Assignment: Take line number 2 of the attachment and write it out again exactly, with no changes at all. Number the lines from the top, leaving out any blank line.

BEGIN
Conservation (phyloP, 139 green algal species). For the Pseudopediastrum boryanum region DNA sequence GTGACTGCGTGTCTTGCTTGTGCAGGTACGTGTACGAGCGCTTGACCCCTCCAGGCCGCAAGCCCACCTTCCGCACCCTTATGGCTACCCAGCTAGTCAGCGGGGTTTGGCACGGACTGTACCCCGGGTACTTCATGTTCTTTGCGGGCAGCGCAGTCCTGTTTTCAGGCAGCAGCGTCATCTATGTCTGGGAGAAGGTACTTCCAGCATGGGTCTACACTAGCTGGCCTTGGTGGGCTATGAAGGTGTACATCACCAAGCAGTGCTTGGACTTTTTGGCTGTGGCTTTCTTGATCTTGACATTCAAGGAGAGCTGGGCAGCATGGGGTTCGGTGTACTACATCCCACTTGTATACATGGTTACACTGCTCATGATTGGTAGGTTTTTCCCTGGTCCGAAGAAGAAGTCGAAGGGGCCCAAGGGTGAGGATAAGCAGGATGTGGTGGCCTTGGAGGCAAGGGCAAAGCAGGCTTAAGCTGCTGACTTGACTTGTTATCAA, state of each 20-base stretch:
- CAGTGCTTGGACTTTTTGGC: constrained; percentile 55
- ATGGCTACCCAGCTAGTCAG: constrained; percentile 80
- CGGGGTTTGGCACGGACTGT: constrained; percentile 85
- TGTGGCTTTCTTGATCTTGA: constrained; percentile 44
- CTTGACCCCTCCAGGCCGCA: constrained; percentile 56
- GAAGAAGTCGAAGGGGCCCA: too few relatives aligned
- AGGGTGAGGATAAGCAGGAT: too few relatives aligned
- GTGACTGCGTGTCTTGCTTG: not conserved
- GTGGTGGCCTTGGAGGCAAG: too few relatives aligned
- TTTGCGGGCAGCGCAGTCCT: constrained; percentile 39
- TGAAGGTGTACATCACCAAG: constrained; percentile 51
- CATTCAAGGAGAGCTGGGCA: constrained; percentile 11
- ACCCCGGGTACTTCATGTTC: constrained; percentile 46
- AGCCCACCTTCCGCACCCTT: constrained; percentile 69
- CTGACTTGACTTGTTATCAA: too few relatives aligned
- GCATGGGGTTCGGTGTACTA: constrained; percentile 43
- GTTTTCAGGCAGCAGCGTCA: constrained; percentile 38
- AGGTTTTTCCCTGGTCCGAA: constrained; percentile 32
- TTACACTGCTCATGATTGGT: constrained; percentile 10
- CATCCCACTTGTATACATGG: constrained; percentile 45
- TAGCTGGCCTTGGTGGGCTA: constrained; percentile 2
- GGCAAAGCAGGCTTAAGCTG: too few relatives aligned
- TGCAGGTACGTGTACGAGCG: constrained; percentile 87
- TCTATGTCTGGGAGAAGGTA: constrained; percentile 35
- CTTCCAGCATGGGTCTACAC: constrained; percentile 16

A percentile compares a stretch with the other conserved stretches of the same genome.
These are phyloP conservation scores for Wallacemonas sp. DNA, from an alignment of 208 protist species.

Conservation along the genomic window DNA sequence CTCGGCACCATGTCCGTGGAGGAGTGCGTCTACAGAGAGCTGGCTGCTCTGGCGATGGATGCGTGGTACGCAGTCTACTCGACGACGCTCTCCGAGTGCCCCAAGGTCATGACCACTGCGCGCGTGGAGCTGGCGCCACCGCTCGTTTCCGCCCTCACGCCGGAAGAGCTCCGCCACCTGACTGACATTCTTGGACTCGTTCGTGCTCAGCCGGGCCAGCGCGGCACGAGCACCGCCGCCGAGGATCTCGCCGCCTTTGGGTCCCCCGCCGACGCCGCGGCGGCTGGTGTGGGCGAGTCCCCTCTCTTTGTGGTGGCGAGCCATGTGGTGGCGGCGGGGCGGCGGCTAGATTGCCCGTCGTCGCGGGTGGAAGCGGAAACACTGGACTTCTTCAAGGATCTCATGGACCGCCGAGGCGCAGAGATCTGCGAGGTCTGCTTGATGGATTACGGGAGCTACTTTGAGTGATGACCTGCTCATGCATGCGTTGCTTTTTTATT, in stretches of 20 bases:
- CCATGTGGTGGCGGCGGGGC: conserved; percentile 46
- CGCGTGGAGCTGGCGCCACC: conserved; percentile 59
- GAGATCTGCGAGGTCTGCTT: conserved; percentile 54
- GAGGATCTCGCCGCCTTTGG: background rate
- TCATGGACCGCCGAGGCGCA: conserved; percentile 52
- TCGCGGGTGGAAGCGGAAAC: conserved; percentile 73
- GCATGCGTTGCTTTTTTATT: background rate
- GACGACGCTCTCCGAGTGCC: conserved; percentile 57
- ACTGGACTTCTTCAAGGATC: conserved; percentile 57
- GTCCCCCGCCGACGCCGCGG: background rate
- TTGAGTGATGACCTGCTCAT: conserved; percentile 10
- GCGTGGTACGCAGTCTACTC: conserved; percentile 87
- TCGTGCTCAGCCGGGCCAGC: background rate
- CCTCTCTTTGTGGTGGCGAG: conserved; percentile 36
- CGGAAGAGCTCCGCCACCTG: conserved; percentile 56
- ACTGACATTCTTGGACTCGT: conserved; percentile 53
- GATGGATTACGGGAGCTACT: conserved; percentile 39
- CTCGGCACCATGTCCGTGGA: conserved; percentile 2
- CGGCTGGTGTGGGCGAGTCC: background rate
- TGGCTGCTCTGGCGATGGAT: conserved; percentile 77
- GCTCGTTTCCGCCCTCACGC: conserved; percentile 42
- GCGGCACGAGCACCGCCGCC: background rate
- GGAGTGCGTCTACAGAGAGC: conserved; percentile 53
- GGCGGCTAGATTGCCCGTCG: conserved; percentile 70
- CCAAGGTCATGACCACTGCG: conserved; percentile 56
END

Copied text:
- CAGTGCTTGGACTTTTTGGC: constrained; percentile 55